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Assessment of post-stroke fatigue : the fatigue scale for motor and cognitive functions

Hubacher, M. and Calabrese, P. and Bassetti, C. and Carota, A. and Stoecklin, M. and Penner, I. K.. (2012) Assessment of post-stroke fatigue : the fatigue scale for motor and cognitive functions. European Neurology, 67 (6). pp. 377-384.

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Official URL: http://edoc.unibas.ch/dok/A6056230

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Abstract

BACKGROUND/AIMS: Post-stroke fatigue (PSF) is an important but still controversial issue since knowledge on its nature is still humble. The aim of the present study was to characterize PSF beyond the subacute phase. METHODS: Thirty-one stroke patients (gender: 6 female, 25 male; age range: 35-76 years; 28 patients with ischemic stroke, 3 patients with hemorrhagic stroke; mean delay after stroke: 50.65 +/- 31.57 days) were recruited and assessed by measures of fatigue (Fatigue Scale for Motor and Cognitive Functions [FSMC], Fatigue Severity Scale, and Modified Fatigue Impact Scale), depression (Beck Depression Inventory Fast Screen), cognition (Brief Repeatable Battery of Neuropsychological Tests) and upper and lower extremity functions (Nine-Hole Peg Test and 25-foot walk). RESULTS: Depending on the different scales, PSF prevalence ranged from 16.1 to 58.1%. Depression measures correlated significantly (r(29) </= 0.46; p > 0.01) with the results of all fatigue scales. Seventy-one percent of patients showed cognitive deficits in at least one cognitive domain. Cognitive fatigue measured by one subscale of the FSMC correlated most significantly with mental speed, working memory, and verbal short-term memory, while the motor subscale was associated with upper and lower extremity functions, mental speed, visual short-term memory, and working memory. A differentiation between lesion localization and fatigue severity in the motor or cognitive domain was only possible when applying the FSMC. Patients with cortical lesions scored higher on the cognitive subscale, while patients with subcortical lesions showed higher physical subscale scores. CONCLUSION: The present pilot study revealed differences between lesion localization and subdomains of fatigue after stroke by applying a new fatigue scale (FSMC). The results underline the necessity for separate assessment of motor and cognitive fatigue in stroke patients.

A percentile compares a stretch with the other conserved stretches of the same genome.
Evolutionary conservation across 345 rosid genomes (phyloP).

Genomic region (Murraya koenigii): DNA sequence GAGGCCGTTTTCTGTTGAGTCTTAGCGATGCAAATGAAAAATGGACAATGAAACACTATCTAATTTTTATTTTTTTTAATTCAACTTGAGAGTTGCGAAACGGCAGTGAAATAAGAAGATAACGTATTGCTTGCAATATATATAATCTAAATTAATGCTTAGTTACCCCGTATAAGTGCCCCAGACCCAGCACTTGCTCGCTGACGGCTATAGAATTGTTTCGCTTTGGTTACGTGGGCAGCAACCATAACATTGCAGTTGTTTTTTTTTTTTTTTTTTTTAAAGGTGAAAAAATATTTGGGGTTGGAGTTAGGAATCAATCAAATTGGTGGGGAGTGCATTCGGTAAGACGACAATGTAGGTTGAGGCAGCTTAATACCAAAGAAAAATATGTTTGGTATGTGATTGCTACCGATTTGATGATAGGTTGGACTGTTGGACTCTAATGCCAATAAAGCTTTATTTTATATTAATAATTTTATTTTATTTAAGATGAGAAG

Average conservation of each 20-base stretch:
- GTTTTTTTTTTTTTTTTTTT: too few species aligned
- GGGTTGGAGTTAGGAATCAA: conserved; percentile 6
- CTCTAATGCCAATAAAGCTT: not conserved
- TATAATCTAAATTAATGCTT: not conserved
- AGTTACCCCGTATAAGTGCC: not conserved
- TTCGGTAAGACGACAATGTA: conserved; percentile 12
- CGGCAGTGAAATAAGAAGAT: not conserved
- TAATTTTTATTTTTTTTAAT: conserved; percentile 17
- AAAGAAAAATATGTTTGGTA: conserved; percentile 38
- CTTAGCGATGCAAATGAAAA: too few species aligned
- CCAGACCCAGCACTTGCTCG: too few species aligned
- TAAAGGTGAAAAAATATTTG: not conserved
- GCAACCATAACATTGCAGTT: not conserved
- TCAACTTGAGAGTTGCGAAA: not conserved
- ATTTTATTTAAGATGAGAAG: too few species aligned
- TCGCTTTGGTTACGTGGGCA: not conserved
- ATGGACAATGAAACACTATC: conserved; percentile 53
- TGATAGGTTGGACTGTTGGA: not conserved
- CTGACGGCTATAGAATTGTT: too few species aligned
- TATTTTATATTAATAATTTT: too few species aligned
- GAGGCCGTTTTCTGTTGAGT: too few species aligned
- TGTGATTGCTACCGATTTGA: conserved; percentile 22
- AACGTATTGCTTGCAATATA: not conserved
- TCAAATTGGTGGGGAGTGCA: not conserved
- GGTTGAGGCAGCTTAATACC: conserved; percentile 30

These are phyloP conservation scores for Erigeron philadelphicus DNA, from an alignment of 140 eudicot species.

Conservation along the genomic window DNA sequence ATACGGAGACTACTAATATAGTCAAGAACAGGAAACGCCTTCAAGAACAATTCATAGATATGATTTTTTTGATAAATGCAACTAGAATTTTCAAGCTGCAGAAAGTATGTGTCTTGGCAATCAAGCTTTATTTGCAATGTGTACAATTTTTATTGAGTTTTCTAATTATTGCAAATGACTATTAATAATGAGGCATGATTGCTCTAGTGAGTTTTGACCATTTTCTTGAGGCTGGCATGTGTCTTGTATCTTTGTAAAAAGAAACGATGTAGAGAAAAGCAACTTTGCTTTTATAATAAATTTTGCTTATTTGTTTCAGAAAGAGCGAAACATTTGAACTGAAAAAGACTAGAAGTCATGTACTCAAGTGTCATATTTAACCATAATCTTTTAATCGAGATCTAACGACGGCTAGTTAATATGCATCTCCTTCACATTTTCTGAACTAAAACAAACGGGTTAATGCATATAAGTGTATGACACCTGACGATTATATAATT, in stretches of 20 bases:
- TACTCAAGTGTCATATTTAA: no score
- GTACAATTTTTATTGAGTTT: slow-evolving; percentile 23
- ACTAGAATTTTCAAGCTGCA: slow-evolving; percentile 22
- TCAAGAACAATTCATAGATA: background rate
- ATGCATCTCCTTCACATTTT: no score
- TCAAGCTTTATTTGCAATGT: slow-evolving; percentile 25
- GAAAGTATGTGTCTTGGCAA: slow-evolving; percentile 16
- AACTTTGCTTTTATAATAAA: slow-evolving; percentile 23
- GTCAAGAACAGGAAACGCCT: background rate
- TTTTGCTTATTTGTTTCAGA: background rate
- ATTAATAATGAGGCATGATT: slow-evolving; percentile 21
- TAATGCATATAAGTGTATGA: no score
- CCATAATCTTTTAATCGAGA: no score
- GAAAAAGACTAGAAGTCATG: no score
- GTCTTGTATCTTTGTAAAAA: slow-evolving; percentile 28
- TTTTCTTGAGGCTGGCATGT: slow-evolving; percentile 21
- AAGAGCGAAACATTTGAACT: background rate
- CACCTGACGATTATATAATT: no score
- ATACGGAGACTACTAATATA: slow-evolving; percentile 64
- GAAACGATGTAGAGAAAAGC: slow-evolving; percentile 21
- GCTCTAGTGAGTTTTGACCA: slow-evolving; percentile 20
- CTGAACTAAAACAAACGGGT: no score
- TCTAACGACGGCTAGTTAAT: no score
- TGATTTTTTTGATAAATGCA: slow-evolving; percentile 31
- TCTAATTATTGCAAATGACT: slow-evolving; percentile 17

UniBasel Contributors:Hubacher, Martina and Calabrese, Pasquale and Stöcklin, Markus and Penner, Iris-Katharina
Item Type:Article, refereed
Article Subtype:Research Article
Bibsysno:Link to catalogue
Publisher:Karger
ISSN:0014-3022
e-ISSN:1421-9913
Note:Publication type according to Uni Basel Research Database: Journal article
Language:English
Identification Number:
Last Modified:25 Oct 2017 08:10
Deposited On:26 Apr 2013 07:01

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